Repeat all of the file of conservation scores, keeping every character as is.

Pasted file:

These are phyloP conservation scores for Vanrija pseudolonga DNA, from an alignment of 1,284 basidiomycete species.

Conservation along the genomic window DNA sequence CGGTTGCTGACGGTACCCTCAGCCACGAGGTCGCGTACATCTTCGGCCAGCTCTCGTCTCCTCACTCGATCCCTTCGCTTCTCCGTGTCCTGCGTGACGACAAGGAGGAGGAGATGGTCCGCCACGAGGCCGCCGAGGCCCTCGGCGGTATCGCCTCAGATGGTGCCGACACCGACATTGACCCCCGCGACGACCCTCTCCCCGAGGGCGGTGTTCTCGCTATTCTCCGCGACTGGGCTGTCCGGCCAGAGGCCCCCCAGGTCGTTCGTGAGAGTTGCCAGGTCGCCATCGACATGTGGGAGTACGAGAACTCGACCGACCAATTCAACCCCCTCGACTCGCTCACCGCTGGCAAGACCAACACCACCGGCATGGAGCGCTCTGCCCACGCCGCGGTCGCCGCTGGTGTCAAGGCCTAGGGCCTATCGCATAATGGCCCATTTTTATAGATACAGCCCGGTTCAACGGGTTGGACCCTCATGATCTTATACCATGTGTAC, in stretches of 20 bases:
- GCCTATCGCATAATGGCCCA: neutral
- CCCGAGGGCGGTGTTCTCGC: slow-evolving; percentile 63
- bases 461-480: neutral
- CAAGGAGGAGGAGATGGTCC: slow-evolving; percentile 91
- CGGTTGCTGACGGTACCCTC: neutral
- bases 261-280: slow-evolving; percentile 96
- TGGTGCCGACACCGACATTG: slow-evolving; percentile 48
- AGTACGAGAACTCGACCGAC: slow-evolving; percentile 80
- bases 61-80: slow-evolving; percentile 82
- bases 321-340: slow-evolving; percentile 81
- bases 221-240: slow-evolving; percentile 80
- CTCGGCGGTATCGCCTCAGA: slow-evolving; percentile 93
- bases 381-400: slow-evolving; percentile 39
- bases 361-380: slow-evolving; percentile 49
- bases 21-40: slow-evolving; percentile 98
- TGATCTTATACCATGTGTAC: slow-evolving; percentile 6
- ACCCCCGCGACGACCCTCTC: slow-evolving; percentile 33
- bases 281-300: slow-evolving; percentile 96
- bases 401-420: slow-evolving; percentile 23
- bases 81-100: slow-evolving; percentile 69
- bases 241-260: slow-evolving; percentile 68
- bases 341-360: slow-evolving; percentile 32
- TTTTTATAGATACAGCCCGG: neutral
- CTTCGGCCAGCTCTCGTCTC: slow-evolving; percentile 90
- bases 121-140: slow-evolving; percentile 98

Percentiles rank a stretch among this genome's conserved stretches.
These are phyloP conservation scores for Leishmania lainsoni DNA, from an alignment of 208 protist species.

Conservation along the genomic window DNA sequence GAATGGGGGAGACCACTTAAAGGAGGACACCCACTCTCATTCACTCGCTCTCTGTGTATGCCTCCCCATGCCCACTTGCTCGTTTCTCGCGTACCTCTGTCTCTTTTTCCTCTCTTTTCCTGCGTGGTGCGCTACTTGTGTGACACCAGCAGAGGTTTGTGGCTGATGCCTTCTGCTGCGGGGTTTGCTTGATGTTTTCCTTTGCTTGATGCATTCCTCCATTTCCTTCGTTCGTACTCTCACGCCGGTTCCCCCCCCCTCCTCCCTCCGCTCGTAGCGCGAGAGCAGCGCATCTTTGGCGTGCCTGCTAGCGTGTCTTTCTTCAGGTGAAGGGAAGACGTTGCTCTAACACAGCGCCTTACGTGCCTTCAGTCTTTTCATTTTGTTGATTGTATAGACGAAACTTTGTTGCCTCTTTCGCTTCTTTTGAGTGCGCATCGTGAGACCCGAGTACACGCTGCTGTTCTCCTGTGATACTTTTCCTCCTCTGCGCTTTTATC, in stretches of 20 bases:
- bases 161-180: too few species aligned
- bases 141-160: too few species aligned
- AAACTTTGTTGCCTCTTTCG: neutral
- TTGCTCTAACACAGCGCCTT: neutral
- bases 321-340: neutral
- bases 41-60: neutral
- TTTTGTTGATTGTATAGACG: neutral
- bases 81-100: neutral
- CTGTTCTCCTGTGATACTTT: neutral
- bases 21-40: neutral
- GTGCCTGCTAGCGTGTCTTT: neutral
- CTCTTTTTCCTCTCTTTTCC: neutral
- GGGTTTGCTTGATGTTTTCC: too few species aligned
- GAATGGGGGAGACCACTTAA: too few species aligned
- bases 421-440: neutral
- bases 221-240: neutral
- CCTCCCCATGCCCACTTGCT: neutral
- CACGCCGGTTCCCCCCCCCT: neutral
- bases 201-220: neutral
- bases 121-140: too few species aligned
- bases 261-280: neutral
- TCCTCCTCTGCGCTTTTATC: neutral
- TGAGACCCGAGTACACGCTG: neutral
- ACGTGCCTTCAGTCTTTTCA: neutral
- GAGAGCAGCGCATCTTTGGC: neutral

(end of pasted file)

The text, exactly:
These are phyloP conservation scores for Vanrija pseudolonga DNA, from an alignment of 1,284 basidiomycete species.

Conservation along the genomic window DNA sequence CGGTTGCTGACGGTACCCTCAGCCACGAGGTCGCGTACATCTTCGGCCAGCTCTCGTCTCCTCACTCGATCCCTTCGCTTCTCCGTGTCCTGCGTGACGACAAGGAGGAGGAGATGGTCCGCCACGAGGCCGCCGAGGCCCTCGGCGGTATCGCCTCAGATGGTGCCGACACCGACATTGACCCCCGCGACGACCCTCTCCCCGAGGGCGGTGTTCTCGCTATTCTCCGCGACTGGGCTGTCCGGCCAGAGGCCCCCCAGGTCGTTCGTGAGAGTTGCCAGGTCGCCATCGACATGTGGGAGTACGAGAACTCGACCGACCAATTCAACCCCCTCGACTCGCTCACCGCTGGCAAGACCAACACCACCGGCATGGAGCGCTCTGCCCACGCCGCGGTCGCCGCTGGTGTCAAGGCCTAGGGCCTATCGCATAATGGCCCATTTTTATAGATACAGCCCGGTTCAACGGGTTGGACCCTCATGATCTTATACCATGTGTAC, in stretches of 20 bases:
- GCCTATCGCATAATGGCCCA: neutral
- CCCGAGGGCGGTGTTCTCGC: slow-evolving; percentile 63
- bases 461-480: neutral
- CAAGGAGGAGGAGATGGTCC: slow-evolving; percentile 91
- CGGTTGCTGACGGTACCCTC: neutral
- bases 261-280: slow-evolving; percentile 96
- TGGTGCCGACACCGACATTG: slow-evolving; percentile 48
- AGTACGAGAACTCGACCGAC: slow-evolving; percentile 80
- bases 61-80: slow-evolving; percentile 82
- bases 321-340: slow-evolving; percentile 81
- bases 221-240: slow-evolving; percentile 80
- CTCGGCGGTATCGCCTCAGA: slow-evolving; percentile 93
- bases 381-400: slow-evolving; percentile 39
- bases 361-380: slow-evolving; percentile 49
- bases 21-40: slow-evolving; percentile 98
- TGATCTTATACCATGTGTAC: slow-evolving; percentile 6
- ACCCCCGCGACGACCCTCTC: slow-evolving; percentile 33
- bases 281-300: slow-evolving; percentile 96
- bases 401-420: slow-evolving; percentile 23
- bases 81-100: slow-evolving; percentile 69
- bases 241-260: slow-evolving; percentile 68
- bases 341-360: slow-evolving; percentile 32
- TTTTTATAGATACAGCCCGG: neutral
- CTTCGGCCAGCTCTCGTCTC: slow-evolving; percentile 90
- bases 121-140: slow-evolving; percentile 98

Percentiles rank a stretch among this genome's conserved stretches.
These are phyloP conservation scores for Leishmania lainsoni DNA, from an alignment of 208 protist species.

Conservation along the genomic window DNA sequence GAATGGGGGAGACCACTTAAAGGAGGACACCCACTCTCATTCACTCGCTCTCTGTGTATGCCTCCCCATGCCCACTTGCTCGTTTCTCGCGTACCTCTGTCTCTTTTTCCTCTCTTTTCCTGCGTGGTGCGCTACTTGTGTGACACCAGCAGAGGTTTGTGGCTGATGCCTTCTGCTGCGGGGTTTGCTTGATGTTTTCCTTTGCTTGATGCATTCCTCCATTTCCTTCGTTCGTACTCTCACGCCGGTTCCCCCCCCCTCCTCCCTCCGCTCGTAGCGCGAGAGCAGCGCATCTTTGGCGTGCCTGCTAGCGTGTCTTTCTTCAGGTGAAGGGAAGACGTTGCTCTAACACAGCGCCTTACGTGCCTTCAGTCTTTTCATTTTGTTGATTGTATAGACGAAACTTTGTTGCCTCTTTCGCTTCTTTTGAGTGCGCATCGTGAGACCCGAGTACACGCTGCTGTTCTCCTGTGATACTTTTCCTCCTCTGCGCTTTTATC, in stretches of 20 bases:
- bases 161-180: too few species aligned
- bases 141-160: too few species aligned
- AAACTTTGTTGCCTCTTTCG: neutral
- TTGCTCTAACACAGCGCCTT: neutral
- bases 321-340: neutral
- bases 41-60: neutral
- TTTTGTTGATTGTATAGACG: neutral
- bases 81-100: neutral
- CTGTTCTCCTGTGATACTTT: neutral
- bases 21-40: neutral
- GTGCCTGCTAGCGTGTCTTT: neutral
- CTCTTTTTCCTCTCTTTTCC: neutral
- GGGTTTGCTTGATGTTTTCC: too few species aligned
- GAATGGGGGAGACCACTTAA: too few species aligned
- bases 421-440: neutral
- bases 221-240: neutral
- CCTCCCCATGCCCACTTGCT: neutral
- CACGCCGGTTCCCCCCCCCT: neutral
- bases 201-220: neutral
- bases 121-140: too few species aligned
- bases 261-280: neutral
- TCCTCCTCTGCGCTTTTATC: neutral
- TGAGACCCGAGTACACGCTG: neutral
- ACGTGCCTTCAGTCTTTTCA: neutral
- GAGAGCAGCGCATCTTTGGC: neutral